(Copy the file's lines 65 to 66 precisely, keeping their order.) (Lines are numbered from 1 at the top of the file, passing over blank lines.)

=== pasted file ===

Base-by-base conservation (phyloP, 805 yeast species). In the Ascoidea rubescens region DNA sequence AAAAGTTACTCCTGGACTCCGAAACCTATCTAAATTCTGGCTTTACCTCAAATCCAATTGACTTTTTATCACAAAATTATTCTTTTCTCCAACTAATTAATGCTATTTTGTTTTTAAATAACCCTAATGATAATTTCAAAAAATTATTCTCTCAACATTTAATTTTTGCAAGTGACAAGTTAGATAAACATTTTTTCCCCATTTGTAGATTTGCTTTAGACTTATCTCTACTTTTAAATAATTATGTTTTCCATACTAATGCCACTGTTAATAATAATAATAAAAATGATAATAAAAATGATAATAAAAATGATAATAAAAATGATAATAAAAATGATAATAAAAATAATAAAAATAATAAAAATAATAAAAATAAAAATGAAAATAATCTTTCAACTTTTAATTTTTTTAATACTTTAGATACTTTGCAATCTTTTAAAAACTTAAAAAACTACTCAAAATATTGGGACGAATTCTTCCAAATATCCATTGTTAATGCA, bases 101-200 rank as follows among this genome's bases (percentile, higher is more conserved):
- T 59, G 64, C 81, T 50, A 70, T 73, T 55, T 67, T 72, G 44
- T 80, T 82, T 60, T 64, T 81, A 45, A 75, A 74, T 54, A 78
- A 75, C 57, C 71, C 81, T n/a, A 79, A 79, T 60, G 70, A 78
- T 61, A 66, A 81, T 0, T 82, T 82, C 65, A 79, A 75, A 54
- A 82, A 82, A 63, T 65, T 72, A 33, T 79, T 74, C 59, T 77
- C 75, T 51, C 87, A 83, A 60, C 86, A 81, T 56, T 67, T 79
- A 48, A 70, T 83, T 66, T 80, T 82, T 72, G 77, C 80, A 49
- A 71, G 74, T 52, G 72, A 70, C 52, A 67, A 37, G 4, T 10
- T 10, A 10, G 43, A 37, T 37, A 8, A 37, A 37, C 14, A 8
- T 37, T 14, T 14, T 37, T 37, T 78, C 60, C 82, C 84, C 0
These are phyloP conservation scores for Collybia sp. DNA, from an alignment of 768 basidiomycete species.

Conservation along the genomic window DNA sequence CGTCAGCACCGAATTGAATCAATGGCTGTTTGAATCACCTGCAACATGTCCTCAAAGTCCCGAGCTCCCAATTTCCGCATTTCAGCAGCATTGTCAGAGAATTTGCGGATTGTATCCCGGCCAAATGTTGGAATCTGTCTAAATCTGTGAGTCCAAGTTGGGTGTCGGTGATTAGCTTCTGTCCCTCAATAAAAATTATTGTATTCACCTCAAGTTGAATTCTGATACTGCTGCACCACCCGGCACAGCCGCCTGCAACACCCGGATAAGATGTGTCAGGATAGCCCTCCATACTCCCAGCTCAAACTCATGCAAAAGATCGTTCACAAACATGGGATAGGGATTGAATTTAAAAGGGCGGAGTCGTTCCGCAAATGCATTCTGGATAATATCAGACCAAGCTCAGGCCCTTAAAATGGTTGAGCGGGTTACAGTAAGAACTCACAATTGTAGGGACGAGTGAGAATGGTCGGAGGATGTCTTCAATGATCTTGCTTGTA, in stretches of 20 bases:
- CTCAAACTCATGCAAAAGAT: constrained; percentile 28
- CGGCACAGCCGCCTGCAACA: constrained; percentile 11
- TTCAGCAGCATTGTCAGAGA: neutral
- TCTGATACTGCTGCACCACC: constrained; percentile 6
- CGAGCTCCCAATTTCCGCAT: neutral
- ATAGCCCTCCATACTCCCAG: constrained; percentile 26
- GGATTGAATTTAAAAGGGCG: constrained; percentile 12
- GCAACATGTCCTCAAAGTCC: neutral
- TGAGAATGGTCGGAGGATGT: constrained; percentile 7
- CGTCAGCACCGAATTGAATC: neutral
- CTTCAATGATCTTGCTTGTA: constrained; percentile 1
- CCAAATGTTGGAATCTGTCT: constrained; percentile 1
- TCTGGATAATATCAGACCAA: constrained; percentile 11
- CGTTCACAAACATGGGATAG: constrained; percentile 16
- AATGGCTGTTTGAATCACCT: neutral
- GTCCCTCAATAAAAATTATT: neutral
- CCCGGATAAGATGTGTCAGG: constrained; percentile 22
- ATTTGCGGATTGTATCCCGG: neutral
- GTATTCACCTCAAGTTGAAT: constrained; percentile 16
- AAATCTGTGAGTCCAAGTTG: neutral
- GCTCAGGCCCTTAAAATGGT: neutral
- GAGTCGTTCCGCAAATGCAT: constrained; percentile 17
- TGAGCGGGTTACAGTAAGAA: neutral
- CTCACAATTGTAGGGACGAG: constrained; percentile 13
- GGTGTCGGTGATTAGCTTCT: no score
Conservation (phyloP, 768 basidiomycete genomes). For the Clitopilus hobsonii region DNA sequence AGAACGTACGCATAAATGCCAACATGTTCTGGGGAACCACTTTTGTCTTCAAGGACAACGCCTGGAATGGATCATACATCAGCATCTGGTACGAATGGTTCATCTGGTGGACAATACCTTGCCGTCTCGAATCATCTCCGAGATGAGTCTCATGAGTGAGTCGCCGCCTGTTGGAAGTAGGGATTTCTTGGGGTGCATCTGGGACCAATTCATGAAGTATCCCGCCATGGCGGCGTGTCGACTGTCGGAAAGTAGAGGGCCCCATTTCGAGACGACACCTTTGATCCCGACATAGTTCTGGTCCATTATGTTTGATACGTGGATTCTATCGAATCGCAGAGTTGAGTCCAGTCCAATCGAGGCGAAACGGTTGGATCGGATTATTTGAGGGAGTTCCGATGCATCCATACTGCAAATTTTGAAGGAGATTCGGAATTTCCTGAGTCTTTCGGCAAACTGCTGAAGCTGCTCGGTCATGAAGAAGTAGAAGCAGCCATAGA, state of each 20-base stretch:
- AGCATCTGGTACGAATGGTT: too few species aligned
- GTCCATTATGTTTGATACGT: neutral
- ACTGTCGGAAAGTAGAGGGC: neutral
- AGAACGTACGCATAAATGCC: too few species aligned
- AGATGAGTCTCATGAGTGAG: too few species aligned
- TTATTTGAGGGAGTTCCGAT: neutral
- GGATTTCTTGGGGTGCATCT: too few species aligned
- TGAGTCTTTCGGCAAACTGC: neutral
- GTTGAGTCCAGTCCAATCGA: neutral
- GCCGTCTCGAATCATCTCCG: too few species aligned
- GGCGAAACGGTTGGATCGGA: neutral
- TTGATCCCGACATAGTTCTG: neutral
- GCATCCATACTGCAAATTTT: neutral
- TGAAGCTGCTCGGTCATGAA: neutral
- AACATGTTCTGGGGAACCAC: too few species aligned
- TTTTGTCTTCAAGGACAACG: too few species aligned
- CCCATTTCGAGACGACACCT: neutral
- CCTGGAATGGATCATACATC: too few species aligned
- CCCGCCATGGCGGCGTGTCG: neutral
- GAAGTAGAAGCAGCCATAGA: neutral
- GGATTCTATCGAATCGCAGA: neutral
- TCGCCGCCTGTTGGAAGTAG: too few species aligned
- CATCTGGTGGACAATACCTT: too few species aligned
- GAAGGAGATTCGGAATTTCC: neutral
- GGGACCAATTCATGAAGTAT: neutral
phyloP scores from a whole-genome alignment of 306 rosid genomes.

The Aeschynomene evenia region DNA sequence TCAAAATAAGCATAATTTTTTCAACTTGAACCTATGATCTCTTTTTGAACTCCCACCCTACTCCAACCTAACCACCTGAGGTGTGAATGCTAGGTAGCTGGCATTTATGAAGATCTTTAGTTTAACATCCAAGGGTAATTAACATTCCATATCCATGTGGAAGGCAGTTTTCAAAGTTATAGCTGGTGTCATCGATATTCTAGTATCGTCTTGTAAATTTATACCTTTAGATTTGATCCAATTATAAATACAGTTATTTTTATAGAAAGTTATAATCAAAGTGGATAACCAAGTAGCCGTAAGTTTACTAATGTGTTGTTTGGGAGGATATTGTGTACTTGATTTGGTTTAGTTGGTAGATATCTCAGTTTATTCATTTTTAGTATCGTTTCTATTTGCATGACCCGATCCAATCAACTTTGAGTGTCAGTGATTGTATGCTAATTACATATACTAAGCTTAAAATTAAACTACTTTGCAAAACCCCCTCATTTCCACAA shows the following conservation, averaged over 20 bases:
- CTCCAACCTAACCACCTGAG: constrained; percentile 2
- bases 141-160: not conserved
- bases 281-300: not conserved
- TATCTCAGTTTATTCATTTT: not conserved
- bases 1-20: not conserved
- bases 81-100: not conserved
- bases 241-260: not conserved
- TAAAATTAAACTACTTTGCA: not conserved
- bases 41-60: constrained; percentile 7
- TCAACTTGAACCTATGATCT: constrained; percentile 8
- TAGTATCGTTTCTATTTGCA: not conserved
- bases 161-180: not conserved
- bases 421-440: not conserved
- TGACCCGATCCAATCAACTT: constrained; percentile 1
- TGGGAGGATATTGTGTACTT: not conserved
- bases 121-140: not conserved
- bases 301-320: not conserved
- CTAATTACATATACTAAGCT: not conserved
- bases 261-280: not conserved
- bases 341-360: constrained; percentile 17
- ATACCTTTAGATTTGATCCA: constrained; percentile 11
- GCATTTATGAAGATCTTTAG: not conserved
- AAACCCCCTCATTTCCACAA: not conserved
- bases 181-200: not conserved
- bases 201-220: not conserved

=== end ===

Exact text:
phyloP scores from a whole-genome alignment of 306 rosid genomes.

The Aeschynomene evenia region DNA sequence TCAAAATAAGCATAATTTTTTCAACTTGAACCTATGATCTCTTTTTGAACTCCCACCCTACTCCAACCTAACCACCTGAGGTGTGAATGCTAGGTAGCTGGCATTTATGAAGATCTTTAGTTTAACATCCAAGGGTAATTAACATTCCATATCCATGTGGAAGGCAGTTTTCAAAGTTATAGCTGGTGTCATCGATATTCTAGTATCGTCTTGTAAATTTATACCTTTAGATTTGATCCAATTATAAATACAGTTATTTTTATAGAAAGTTATAATCAAAGTGGATAACCAAGTAGCCGTAAGTTTACTAATGTGTTGTTTGGGAGGATATTGTGTACTTGATTTGGTTTAGTTGGTAGATATCTCAGTTTATTCATTTTTAGTATCGTTTCTATTTGCATGACCCGATCCAATCAACTTTGAGTGTCAGTGATTGTATGCTAATTACATATACTAAGCTTAAAATTAAACTACTTTGCAAAACCCCCTCATTTCCACAA shows the following conservation, averaged over 20 bases: